Saturday, November 12, 2016

Ferrante ReadAlong -- Turning Points?

Edited to add: Thanks so much to Lisa for linking to this post and welcome to any visitors from Amid Privilege's reading post. Although I've just written the last post in this Readalong, you're very welcome to join the conversation. Depending where you are in your own reading of My Brilliant Friend, you might want to begin with the first Readalong post here, and you can find the entire series by clicking on the "readalong" label at the bottom of this post. And just because the Readalong is posted now, please don't consider it "over" -- I look forward to any comments you wish to add.

First, thanks to Dottoressa (long-time reader and generous commentator here) for pointing me to this article on Ferrante's Naples by journalist Irene Casselli who grew up in that city. I suspect other readers might find it an interesting complement to My Brilliant Friend.  And stay tuned. . . I may be able to give an up-close-and-personal report on Naples myself before too long. . .

Next, to apologise (yet again) for the slow pace of this ReadAlong. If I'd thought the project through more carefully before attempting it, I might have realised how much it could be hampered by the reality of traveling. As it is, while too slow to be effective for many of you, especially if you're galloping through the novel your first time, the postings have provided a useful discipline for my second reading, and your comments have enriched my appreciation of the novel. Overall, the experiment has been worthwhile for me -- Perhaps you'll chime in and tell me what, if anything, has worked for you, and whether you think it might be worth attempting another ReadAlong next year.

And third, let's talk about Chapters 31 to 40 -- I think that I'm going to try to compress the last chapters of the book (from 41 through to the end) into one final post, so that I'm done before I head back home at the beginning of December. But these ten chapters ahead of me right now definitely demand a post of their own.

I have to admit, though, that it's tempting to skip past these chapters. Just as we've seen Elena blossom into another, happier version of herself at Ischia, away from the community that reflected back only a limited vision, some of that community intrudes and we see her stepping back into its tangled web.  Reading these chapters, knowing Elena's potential but seeing how much of her energy and her self-worth she stakes in Nino Sarratore returning her interest (obsession? adoration? surely it's not yet love as the Nino she sees is one she's constructed from dreams), I think as I have watching bright young teen girls, nieces, friends' daughters, my daughters -- She's only one bad boyfriend from becoming a doctor, or a writer, or a president. . . .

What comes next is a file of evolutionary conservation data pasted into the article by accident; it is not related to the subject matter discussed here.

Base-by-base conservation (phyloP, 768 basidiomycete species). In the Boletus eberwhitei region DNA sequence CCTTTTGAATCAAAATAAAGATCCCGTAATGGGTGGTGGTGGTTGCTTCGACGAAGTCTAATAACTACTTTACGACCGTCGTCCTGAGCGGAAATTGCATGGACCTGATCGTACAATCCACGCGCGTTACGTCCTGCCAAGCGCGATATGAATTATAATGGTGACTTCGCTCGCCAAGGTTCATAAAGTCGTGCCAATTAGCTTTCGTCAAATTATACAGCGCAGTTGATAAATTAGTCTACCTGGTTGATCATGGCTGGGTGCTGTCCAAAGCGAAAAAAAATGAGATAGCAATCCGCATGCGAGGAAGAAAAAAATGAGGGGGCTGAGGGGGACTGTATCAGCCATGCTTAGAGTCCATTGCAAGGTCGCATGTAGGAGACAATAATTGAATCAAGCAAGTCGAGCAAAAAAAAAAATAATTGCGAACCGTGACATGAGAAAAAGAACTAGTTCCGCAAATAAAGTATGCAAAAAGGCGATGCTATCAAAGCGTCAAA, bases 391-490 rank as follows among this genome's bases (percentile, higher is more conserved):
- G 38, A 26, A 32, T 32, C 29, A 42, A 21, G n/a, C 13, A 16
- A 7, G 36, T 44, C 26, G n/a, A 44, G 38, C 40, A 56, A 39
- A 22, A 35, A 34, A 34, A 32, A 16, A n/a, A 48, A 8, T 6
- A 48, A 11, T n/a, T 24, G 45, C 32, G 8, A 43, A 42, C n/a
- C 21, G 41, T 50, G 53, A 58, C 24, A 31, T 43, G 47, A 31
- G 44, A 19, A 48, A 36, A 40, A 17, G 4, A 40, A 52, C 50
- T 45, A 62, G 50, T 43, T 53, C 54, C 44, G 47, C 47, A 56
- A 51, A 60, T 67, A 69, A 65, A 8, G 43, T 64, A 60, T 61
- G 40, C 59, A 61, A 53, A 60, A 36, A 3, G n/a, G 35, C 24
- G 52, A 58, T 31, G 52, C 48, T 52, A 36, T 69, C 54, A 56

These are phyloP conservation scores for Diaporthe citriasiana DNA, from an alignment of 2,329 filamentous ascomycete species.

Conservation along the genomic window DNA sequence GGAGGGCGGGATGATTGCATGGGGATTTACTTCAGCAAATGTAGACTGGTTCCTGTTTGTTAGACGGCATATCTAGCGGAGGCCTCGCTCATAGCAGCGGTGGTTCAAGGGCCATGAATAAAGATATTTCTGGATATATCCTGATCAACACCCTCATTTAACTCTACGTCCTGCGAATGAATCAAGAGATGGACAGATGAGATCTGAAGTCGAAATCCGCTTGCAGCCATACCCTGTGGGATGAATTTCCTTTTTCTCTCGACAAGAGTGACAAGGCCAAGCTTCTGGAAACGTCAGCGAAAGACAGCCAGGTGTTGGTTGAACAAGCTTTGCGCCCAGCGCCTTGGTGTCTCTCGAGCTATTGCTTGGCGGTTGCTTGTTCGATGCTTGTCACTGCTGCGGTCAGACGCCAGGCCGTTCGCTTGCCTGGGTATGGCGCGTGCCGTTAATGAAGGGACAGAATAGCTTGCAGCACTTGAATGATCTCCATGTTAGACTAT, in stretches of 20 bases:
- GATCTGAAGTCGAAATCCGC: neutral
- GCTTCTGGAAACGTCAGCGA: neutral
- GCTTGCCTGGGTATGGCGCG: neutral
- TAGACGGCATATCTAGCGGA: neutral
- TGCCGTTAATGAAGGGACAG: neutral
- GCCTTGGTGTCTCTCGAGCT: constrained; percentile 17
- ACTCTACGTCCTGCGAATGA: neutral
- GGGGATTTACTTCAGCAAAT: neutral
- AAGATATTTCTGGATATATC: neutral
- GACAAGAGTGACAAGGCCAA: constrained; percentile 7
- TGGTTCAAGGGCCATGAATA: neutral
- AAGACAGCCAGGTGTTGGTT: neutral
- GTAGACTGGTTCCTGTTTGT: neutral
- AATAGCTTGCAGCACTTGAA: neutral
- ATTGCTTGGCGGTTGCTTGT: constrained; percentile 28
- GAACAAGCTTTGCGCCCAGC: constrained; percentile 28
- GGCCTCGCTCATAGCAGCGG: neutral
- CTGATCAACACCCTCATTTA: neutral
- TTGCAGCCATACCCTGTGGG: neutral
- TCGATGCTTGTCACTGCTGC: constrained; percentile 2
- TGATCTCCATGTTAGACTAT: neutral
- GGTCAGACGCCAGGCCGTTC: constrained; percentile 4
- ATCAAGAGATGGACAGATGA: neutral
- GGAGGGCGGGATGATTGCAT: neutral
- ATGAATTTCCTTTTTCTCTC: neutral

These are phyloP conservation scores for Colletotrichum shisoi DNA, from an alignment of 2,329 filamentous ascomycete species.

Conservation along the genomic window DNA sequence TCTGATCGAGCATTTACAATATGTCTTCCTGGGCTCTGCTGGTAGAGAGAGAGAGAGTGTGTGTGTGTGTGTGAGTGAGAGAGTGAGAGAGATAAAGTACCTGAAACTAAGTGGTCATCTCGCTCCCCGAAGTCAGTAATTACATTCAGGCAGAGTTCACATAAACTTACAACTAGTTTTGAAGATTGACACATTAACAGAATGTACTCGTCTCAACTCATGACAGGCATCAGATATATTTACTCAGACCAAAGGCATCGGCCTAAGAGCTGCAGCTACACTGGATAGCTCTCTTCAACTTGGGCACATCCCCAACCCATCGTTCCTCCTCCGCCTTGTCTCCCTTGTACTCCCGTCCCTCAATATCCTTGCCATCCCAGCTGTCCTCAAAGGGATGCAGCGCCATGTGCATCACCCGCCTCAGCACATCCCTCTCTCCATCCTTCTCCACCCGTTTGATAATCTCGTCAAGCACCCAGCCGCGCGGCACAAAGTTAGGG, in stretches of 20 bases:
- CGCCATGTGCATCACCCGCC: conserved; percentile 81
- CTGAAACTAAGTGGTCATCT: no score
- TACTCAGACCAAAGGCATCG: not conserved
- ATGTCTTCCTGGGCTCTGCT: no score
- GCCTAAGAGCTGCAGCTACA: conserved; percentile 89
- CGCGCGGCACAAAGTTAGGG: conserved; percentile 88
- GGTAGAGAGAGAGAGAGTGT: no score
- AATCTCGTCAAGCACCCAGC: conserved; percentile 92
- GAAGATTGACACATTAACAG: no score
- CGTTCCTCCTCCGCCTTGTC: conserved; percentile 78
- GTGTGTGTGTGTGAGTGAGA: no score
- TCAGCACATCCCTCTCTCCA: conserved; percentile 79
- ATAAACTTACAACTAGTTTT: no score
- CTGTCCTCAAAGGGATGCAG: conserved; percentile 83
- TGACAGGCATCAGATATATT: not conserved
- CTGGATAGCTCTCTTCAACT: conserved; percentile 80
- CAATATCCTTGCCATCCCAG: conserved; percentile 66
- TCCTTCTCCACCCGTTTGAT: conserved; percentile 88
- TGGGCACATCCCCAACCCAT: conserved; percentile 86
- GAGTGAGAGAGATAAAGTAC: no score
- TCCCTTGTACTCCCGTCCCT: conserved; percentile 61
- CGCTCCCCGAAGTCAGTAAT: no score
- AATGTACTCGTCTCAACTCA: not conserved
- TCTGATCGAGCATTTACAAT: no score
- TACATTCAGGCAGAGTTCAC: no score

The revelation she shares with Lila about Donato Sarratore's inscription promiscuity should have dialled down Elena's propensity for romance, but again, she's 14! Soon, she's caught  between her fascination with Sarratore Senior (such an indulgent, engaging, fun father to his family, willing to include her in the good times) and his unappreciative, recalcitrant son, Nino, of the dark, handsome, silent allure... Especially knowing what will come later in this four-volume series (tetralogy is such an awkward word, no?), I couldn't help be particularly attentive to Lenù's efforts to engage and attract Nino. I also couldn't help trying to push past her adult self's controlled, reportorial tone to discern the feelings generated by her retrospective analysis.

Imagine if Lenù had been able to speak of both her infatuation, and of her frustration with its target, with someone who already had her adult self's experience with a certain type of man, one who wanted a woman to be audience, perhaps even muse, but not to occupy the speaker's role for long. What might any of us tell our younger selves, looking back now to some of the heartthrobs we imagined as soulmates, only to discover, slowly and often too late, their narcissism? How many of us recognised something when we read this passage: Since I wanted him to be aware of my intelligence I endeavored to interrupt him, to say what I thought, but it was difficult, he seemed content with my presence only if I was silently listening, which I quickly resigned myself to doing.  And see how quickly Lenù returned to her self-deprecation, sure that Nino said things that I could never have thought -- although she qualifies that claim (at the time? now, as the narrating adult?) by noting that at least she couldn't have said those things with the same assurance. . . in a strong, engaging Italian.